Around five million tourists flock to Bali every year. Is it because life is more than affordable over there, the food is amazing, its natural beauty untouched, the beaches are ace or because of the endless list of attractions? One thing for sure is that almost everyone has this paradise island on their bucket-list.
Here’s a few facts for you about BALI.
- Schools are closed, people don’t go to work, the airport is closed and there’s minimum use of electricity on Nyepi day (New year Day in Bali). People seize this special day to reconnect with themselves and they’ll mostly meditate or pray. They are not allowed to go out of the house.
- Coffee lovers have to pay a lot for a cup of Luwak Kopi. What’s so special about this coffee? The Asian Palm civet chooses the ripest coffee cherries to eat. The undigested coffee beans are excreted in it’s poop and the beans are collected and washed. Later to be dried, roasted, grounded and brewed. I’m glad I didn’t try it during my visit to Bali.
- Even though Indonesia comprises mostly of a Muslim population, the main religion in Bali is Hindu. This also says that when ladies are on their period, they shouldn’t enter temples. You will find some 20,000 official temples throughout the island (and this excludes private temples in people’s yards). The one not to miss is Besakih Temple called the mother of all temples.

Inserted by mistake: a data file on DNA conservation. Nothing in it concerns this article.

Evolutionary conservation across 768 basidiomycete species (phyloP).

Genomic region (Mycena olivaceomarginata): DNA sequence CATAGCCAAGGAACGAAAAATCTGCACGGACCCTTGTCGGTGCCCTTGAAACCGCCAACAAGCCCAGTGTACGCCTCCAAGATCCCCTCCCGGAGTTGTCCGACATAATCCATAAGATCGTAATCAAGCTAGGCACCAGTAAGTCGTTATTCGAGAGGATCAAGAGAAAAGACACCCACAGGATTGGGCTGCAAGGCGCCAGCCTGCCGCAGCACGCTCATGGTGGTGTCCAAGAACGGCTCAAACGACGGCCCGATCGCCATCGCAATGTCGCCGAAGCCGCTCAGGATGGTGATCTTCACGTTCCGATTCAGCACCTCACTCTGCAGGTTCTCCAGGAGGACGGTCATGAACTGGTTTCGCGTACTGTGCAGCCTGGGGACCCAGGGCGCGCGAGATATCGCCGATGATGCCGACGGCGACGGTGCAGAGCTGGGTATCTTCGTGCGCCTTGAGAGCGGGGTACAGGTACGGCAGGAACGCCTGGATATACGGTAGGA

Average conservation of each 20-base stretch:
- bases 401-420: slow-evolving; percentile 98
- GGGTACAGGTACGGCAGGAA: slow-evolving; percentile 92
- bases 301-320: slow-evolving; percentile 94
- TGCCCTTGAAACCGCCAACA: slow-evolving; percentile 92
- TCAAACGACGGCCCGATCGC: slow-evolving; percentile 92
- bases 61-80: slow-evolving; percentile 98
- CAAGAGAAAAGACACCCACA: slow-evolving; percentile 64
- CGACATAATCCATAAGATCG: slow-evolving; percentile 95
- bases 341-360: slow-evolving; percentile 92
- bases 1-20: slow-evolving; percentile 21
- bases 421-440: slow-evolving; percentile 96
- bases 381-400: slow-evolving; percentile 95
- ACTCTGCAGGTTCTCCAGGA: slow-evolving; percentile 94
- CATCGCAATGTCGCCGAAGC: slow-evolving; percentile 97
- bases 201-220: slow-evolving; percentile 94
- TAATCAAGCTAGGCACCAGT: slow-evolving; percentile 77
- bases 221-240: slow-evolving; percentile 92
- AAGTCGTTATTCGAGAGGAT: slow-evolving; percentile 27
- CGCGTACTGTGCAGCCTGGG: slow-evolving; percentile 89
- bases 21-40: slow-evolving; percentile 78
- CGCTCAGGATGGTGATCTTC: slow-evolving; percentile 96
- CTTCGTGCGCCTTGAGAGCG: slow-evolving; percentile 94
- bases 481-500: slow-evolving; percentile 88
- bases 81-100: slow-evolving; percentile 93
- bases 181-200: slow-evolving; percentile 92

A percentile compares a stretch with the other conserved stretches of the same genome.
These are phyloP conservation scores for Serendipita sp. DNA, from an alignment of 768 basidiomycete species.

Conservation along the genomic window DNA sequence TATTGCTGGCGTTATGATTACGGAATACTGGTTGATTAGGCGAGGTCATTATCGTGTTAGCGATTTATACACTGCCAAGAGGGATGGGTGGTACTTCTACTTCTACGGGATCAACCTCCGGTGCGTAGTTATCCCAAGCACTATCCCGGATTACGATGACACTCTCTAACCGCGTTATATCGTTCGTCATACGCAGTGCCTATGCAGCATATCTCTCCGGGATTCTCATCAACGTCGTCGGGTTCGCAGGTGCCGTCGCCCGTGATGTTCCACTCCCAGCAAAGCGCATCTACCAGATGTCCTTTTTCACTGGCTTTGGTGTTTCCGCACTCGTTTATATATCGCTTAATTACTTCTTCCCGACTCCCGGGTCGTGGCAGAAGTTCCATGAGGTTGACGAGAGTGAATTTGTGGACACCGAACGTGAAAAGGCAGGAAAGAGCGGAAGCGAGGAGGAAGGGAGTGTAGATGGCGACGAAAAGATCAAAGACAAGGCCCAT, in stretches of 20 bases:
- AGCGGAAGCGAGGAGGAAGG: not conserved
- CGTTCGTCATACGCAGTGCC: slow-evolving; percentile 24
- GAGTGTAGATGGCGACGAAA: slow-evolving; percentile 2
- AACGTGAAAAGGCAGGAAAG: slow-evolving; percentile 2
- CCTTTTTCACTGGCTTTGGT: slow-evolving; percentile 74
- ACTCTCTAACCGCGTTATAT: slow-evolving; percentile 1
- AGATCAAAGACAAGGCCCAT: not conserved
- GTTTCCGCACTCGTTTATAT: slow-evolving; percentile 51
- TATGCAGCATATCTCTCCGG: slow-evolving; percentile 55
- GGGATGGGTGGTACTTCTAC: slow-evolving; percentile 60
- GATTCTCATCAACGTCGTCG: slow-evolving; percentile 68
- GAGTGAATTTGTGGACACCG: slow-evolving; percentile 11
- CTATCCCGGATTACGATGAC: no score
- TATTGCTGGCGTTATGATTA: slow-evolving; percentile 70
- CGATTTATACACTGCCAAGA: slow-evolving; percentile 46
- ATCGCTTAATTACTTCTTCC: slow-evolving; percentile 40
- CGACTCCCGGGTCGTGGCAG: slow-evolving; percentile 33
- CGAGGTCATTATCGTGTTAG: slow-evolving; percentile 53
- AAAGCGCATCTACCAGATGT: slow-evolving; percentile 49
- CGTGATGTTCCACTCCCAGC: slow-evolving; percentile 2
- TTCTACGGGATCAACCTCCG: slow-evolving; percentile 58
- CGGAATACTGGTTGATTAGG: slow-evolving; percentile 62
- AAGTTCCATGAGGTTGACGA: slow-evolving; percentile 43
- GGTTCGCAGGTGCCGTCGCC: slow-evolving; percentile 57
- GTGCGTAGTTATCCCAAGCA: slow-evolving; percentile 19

- The island is known to have peak period. If you don’t want to loiter around a packed Bali, avoid visiting in June-August & November-January. Thus being one of the most sought destinations, it is no wonder that 80% of Bali’s economy survives mostly on tourism.
- One thing that you’ll see EVERYWHERE; in cars, on streets, shops, houses, beaches, restaurants, temples are Canang Saris. These are offerings to God and spirits, consisting of banana leaves plates, flowers, rice, coins, food and incense sticks.
- We tend to think islands are small and easy to cover in few days. Trust me it takes time to travel from one place to another even by car in Bali. It takes a minimum of 3 hours’ ride to get to North Bali from the South. The traffic is insane.
- Fee! You have a small fee to pay before entering places of interest, temples, regions and even to cross rice terraces.
- Most of the Hindu people in Bali don’t live near beaches and rivers. This is because they believe that evil spirits live in the sea while the good spirits nestled in the mountains. One of the most sacred place is considered to be Mount Agung. But would you live next to an active volcano?
I’m sure all this is new to you as it was to me before visiting Bali.
I hope you’ve enjoyed reading this post, thank you for dropping by.